decided: May 17, 1978.
RONALD L. SIRMAN, PETITIONER
COMMONWEALTH OF PENNSYLVANIA, UNEMPLOYMENT COMPENSATION BOARD OF REVIEW, RESPONDENT
Appeal from the Order of the Unemployment Compensation Board of Review in case of In Re: Claim of Ronald L. Sirman, No. B-125599-B.
Elliot B. Platt, for appellant.
Michael Klein, Assistant Attorney General, for appellee.
Judges Crumlish, Jr., Wilkinson, Jr. and Mencer, sitting as a panel of three. Opinion by Judge Crumlish, Jr.
[ 35 Pa. Commw. Page 335]
Ronald Sirman (Claimant) appeals a decision of the Unemployment Compensation Board of Review (Board) denying him benefits predicated upon its determination that Claimant voluntarily terminated his employment without cause of a necessitous and compelling nature. We affirm.
[ 35 Pa. Commw. Page 336]
After a remand hearing by this Court for the purpose of taking additional testimony, the Board found that Claimant was last employed by Weniger Specialty Company, Inc. (Employer) as a "cleaner," sanding and smoothing castings; that Claimant has suffered from an asthmatic condition since he was 12 years of age; and that Claimant voluntarily terminated his employment on August 13, 1974.
Though not disputing the Board's determination that Claimant voluntarily terminated his employment, Claimant objects to those findings which support its conclusion that he did so without a compelling and necessitous cause. The disputed findings are as follows:
4. The employer furnishes masks for the employes to wear.
5. Claimant refused to use the masks because he could not smoke cigarettes.
As our Supreme Court noted in Taylor v. Unemployment Compensation Board of Review, 474 Pa. 351, 355, 378 A.2d 829, 831 (1977):
It is now axiomatic in an unemployment compensation case, that the findings of fact made by the Board, or by the referee as the case may be, are conclusive on appeal so long as the record, taken as a whole, contains substantial evidence to support those findings. . . . The appellate court's duty is to examine the testimony in the light most favorable to the party in whose favor the Board has found, giving that party the benefit of all inferences that can logically and reasonably be drawn from the testimony, to see if substantial evidence for the Board's conclusion exists. Furthermore, a claimant who alleges that he or she terminated employment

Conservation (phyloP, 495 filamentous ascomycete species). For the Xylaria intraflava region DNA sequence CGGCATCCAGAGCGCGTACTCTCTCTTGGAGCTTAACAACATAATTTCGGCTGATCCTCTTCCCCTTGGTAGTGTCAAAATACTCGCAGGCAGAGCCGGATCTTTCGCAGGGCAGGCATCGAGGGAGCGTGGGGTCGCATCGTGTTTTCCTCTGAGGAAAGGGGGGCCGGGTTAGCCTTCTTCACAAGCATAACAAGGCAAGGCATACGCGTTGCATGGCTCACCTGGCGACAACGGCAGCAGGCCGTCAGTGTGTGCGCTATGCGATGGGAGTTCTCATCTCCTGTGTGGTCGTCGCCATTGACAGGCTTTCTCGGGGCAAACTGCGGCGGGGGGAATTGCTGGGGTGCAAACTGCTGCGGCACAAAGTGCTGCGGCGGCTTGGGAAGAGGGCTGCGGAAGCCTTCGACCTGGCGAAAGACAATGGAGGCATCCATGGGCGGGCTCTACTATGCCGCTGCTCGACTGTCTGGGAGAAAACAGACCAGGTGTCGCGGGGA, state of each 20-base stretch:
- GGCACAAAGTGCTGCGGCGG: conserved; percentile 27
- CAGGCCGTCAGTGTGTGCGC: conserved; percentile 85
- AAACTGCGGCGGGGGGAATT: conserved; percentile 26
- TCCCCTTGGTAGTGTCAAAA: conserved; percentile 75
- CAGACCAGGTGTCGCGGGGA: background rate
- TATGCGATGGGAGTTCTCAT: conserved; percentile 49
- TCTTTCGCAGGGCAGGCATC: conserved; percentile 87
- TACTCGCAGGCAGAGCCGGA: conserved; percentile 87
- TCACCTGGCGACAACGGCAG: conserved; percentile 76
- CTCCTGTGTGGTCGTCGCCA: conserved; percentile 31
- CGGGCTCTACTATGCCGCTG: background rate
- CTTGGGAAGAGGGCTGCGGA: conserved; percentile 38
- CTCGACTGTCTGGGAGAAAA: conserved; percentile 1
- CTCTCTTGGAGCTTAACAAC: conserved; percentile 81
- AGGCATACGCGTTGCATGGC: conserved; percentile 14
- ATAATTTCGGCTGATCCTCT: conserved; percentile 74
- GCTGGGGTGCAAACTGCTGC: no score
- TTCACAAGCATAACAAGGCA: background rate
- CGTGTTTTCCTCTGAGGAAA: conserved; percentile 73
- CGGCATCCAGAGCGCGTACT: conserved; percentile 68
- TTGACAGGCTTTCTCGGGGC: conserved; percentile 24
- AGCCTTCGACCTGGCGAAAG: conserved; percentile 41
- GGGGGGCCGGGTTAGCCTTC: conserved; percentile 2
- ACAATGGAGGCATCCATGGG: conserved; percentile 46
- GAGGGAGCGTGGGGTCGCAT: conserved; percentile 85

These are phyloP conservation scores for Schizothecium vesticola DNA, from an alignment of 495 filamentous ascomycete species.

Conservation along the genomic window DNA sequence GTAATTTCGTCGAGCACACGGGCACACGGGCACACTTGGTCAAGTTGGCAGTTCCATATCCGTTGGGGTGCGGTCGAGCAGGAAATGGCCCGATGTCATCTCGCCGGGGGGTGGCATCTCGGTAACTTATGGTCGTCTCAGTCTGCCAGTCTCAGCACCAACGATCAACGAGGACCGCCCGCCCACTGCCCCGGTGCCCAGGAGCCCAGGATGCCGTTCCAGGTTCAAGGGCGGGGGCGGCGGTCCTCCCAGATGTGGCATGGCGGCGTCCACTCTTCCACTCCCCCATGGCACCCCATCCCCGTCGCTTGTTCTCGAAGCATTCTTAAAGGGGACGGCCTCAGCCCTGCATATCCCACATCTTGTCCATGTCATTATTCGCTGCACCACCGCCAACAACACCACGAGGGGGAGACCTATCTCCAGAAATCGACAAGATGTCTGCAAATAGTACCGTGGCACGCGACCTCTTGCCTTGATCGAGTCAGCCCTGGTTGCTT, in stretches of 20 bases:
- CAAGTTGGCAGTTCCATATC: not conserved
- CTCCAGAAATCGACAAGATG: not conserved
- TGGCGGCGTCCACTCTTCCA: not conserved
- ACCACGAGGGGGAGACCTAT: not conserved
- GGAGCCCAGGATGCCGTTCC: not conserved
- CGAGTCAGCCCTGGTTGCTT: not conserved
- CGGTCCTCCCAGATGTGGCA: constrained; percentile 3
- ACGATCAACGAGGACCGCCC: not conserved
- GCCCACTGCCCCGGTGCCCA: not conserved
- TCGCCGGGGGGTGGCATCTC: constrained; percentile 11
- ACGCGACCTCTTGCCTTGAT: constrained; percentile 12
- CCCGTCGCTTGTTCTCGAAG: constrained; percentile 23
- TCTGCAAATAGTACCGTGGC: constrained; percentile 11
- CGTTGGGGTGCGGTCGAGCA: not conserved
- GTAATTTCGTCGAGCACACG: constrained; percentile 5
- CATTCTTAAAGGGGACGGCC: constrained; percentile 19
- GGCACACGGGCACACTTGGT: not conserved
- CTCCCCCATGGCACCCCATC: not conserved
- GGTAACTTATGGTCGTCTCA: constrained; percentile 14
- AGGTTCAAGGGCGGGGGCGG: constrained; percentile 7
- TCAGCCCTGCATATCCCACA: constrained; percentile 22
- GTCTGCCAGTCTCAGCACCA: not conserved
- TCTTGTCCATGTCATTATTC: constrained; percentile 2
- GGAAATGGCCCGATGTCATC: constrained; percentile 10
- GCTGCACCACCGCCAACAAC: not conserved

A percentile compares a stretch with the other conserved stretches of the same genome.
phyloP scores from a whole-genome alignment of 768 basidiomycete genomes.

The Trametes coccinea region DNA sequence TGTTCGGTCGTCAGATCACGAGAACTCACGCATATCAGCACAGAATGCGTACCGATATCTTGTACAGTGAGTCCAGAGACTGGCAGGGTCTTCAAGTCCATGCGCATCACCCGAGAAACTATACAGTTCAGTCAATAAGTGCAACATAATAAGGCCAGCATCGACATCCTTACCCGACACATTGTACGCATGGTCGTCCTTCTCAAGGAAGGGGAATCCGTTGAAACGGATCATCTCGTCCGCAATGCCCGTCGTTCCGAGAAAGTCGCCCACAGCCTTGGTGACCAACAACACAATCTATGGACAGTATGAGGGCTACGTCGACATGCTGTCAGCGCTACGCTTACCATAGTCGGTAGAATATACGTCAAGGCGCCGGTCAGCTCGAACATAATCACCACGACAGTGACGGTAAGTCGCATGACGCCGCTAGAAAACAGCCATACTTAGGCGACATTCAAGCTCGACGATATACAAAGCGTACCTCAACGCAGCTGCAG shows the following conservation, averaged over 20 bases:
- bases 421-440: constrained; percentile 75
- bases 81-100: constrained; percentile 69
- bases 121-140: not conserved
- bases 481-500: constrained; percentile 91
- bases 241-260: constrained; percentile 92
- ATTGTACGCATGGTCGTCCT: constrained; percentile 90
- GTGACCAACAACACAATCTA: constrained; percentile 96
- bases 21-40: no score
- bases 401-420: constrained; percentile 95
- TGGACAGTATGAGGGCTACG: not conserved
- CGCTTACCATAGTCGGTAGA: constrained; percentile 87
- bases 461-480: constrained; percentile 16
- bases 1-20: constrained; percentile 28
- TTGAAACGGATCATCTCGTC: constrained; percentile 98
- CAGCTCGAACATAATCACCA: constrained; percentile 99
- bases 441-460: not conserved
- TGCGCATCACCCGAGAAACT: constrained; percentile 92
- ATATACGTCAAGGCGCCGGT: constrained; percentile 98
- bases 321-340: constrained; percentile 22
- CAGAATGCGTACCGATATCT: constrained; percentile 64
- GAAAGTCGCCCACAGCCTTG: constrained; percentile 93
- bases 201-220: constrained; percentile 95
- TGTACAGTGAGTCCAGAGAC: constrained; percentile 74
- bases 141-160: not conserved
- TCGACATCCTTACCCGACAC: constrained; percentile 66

[ 35 Pa. Commw. Page 337]
for necessitous and compelling reasons, has the burden of establishing the existence of such reasons. (Citation omitted.)
Claimant, in response to a question of an employer representative, admitted that masks designed to protect the wearer from dust were, in fact, available to him. This employer representative, when questioned by the referee, stated that Claimant had refused to wear the protective mask because it prevented him from smoking. Clearly, these statements support the disputed findings and are conclusive on appeal.
We turn next to Claimant's contention that the Board erred in concluding that he terminated his position without a necessitous and compelling cause. Section 402(b)(1) of the Unemployment Compensation Law (Act), Act of December 5, 1936, Second Ex. Sess., P.L. (1937) 2897, as amended, 43 P.S. § 802(b)(1), provides in part:
An employe shall be ineligible for compensation for any week --
(b)(1) In which his unemployment is due to voluntarily leaving work without cause of a necessitous and compelling nature. . . .
As the Supreme Court noted in Taylor, supra, the burden of proof with respect to this issue is on the claimant. Claimant contends that the lack of adequate protection, combined with his history of asthma, amounts to necessitous and compelling health reasons justifying his voluntary termination. However, having concluded that the Board's findings of fact are supported by the record, we cannot say the Board erred in holding that Claimant failed to meet his burden of showing the existence of a necessitous and compelling cause.
[ 35 Pa. Commw. Page 338]
And Now, this 17th day of May, 1978, the decision of the Unemployment Compensation Board of Review is affirmed.
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